Maybe you think harmonies are easy.  I dunno... maybe they are. But I find it hard. Really hard. I don't know how people just "find a part". I have to bang it out on the piano. Plug my ears. Block out everything else and try to just sing in tune. And that's never been an issue for me. I can sing lead, dammit. Why do harmonies gotta be so different?

Through the struggle of getting my stubborn ear to hear something other than the melody I've developed much more respect for Anna Rose, who is a truly gifted harmony singer and gives my live show depth and nuance with her voice.  Not to mention bassist Beth who didn't sing at all before we met, and is now belting out the second part.

To further drive the point home, last night I watched 20 Feet From Stardom. It's good. Ugh... so good. I'm a big softie, so I had tears in my eyes from the women's beautiful voices throughout. Their joy of singing is too familiar to me, as is their the love of performance. It's just fabulous. It's incredible what a few women did to shape popular music. Watch it.

And so I'm gonna keep working at it because harmonies are incredible. Hearing two voices in parallel is the most moving sound that humans can produce, as far as I'm concerned.

Even if I have to learn how to sing all over again, I'm proud to do it.


Thursday, July 31, 2014

gateway pt. 2

Thx to Chris Sleightholm for this snap.
Hi buddies,

A dear friend once told me that choosing to be a musician seemed like joining a new family. He was right. And in the few years that have passed since becoming a full time musician I've seen my family grow from local to international. The glue is the sense that we're looking after each other. Whether it's a place to crash in another city, supporting each other at gigs or sharing contacts... there's a lotta love around here.

So if I'm in a family, I figure summer festivals are pretty much a series of reunions.

Last Friday night at the Gateway Festival opened for me by watching the absurdly talented Kacy & Clayton play. Follow that by two stepping with Blake Berglund to The Deep Dark Woods, and then being totally knocked over by Library Voices' new material. My evening was at its height watching The Sadies for probably the eighth time in my life. (Y'know, I'll just never tire of those dudes. My favourite memory of the band is from a show in Banff in 2007. After a killer night, their encore began with one of the brothers dryly announcing "And now The Sadies would like to play nine more songs for you," prior to ripping into a third set.)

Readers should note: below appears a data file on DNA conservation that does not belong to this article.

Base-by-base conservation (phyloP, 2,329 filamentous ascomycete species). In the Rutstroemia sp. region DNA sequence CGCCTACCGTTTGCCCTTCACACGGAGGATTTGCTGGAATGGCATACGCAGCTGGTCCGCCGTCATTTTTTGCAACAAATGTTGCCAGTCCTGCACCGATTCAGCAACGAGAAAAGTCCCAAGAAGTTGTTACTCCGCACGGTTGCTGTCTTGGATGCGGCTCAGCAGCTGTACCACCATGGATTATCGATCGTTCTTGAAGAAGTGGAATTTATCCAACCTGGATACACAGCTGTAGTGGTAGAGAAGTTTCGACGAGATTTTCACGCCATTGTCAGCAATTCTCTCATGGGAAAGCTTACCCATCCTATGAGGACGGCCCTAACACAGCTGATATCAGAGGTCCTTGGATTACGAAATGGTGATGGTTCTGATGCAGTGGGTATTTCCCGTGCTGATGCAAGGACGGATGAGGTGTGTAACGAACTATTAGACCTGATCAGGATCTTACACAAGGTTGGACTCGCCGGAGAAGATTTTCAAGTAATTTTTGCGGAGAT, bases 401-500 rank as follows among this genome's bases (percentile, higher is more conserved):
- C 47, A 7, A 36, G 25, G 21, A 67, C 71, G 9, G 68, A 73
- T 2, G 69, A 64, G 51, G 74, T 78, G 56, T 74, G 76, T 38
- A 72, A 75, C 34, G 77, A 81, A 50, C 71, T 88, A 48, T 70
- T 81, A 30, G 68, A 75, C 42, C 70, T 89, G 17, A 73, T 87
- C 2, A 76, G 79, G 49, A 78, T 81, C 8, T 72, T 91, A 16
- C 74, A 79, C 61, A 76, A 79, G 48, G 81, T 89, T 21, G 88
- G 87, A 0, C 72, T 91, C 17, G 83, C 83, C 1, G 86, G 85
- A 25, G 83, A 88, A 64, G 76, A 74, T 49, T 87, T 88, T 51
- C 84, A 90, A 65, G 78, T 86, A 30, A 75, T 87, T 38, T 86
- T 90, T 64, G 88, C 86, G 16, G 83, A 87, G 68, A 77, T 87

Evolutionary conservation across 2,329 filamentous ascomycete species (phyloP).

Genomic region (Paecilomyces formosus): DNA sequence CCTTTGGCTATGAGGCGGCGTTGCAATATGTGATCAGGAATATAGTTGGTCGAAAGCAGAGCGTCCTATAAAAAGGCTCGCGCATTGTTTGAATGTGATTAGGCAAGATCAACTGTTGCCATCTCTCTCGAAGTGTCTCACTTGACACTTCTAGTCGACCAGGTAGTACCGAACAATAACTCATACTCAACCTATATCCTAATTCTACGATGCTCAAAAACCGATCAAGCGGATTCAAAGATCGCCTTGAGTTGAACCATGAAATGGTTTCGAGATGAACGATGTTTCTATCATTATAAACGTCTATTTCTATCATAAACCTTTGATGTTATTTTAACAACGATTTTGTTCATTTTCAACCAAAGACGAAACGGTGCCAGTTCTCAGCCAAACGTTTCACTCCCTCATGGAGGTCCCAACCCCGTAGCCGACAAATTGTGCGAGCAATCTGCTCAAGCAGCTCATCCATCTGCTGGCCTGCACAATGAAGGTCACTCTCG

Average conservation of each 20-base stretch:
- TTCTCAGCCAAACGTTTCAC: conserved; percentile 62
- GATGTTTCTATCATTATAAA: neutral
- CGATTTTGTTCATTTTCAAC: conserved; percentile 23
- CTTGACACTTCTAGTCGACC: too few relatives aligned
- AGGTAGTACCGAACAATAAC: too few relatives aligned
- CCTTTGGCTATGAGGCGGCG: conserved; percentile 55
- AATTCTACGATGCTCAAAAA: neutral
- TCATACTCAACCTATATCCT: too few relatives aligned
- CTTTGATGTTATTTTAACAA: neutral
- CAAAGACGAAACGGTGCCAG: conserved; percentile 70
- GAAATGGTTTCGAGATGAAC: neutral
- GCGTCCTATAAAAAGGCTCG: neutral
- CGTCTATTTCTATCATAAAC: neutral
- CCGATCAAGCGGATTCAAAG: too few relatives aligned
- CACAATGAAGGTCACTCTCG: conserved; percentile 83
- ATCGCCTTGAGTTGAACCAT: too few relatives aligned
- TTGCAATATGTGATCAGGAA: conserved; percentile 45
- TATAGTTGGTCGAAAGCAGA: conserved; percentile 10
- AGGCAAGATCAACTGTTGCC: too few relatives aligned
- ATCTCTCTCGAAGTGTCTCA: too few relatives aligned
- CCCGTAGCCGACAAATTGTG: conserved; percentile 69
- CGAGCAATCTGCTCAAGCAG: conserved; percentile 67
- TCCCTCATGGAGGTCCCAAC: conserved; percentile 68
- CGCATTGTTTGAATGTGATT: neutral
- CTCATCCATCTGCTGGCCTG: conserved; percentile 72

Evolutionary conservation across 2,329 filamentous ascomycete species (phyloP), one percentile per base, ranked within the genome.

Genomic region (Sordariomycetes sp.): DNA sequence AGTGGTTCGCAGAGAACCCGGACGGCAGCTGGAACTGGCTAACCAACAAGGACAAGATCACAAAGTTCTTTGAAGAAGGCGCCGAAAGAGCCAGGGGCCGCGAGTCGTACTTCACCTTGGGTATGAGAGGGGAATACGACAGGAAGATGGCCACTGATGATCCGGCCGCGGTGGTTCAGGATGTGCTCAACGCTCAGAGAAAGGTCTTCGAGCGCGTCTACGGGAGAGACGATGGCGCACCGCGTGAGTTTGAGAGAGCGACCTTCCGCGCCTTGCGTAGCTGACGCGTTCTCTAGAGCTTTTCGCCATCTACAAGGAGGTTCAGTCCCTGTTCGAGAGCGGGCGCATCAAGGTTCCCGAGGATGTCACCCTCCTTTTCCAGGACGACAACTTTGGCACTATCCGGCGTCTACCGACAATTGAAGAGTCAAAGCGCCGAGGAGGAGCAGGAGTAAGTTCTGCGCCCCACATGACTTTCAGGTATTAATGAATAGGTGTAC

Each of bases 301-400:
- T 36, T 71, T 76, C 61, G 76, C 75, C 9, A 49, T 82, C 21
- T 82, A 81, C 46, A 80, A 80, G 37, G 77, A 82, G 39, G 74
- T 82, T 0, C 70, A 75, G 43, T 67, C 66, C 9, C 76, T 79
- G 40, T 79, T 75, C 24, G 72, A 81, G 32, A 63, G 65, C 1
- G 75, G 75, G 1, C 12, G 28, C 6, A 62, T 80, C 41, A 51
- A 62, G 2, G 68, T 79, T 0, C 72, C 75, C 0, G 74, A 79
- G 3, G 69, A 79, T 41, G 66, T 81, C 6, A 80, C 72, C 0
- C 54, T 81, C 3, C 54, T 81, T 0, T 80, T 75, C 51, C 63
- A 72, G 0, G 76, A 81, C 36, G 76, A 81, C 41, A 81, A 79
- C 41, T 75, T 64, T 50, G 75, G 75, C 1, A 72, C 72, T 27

Thankfully, Bend Sinister prevented me from falling into a post-Sadies funk. I then enjoyed my sister bands Snake River and The Pile O' Bones Brass Band close up the evening.  Day one complete.

Saturday began with the familiar Coffee Stagger as well as a failed attempt at distributing Revello ice cream bars to the festival's first risers around 9:30 am.  Eventually I found my feet, and it happened to coincide with hearing Miss Megan Nash's incredible voice.  Saturday's schedule was filled by excellent artists, with Ridley Bent, The Bros Landreth, Indigo Joseph, and The Dead South really knocking me over.

More than anything, an unexpected encounter with Tex Emery truly brought home the beauty of the festival. I've heard tales of Moose Jaw harboring one of Nashville's country legends. Rumour has it that Tex was Buck Owens' pedal steel player and it was through him that Tex made appearances on Hee Haw. Tex is now 84, and be damned if he doesn't want a spot in my band after seeing us on Saturday's main stage. And I'm all for it. That bit of news made my weekend, to be quite honest.

So there you have it! A successful family reunion where I got to relax and see the locals, reconnect with long lost buddies and finally met the guy everyone has been talking about all these years.

I'm in your debt, Gateway. Thank you for a wonderful weekend.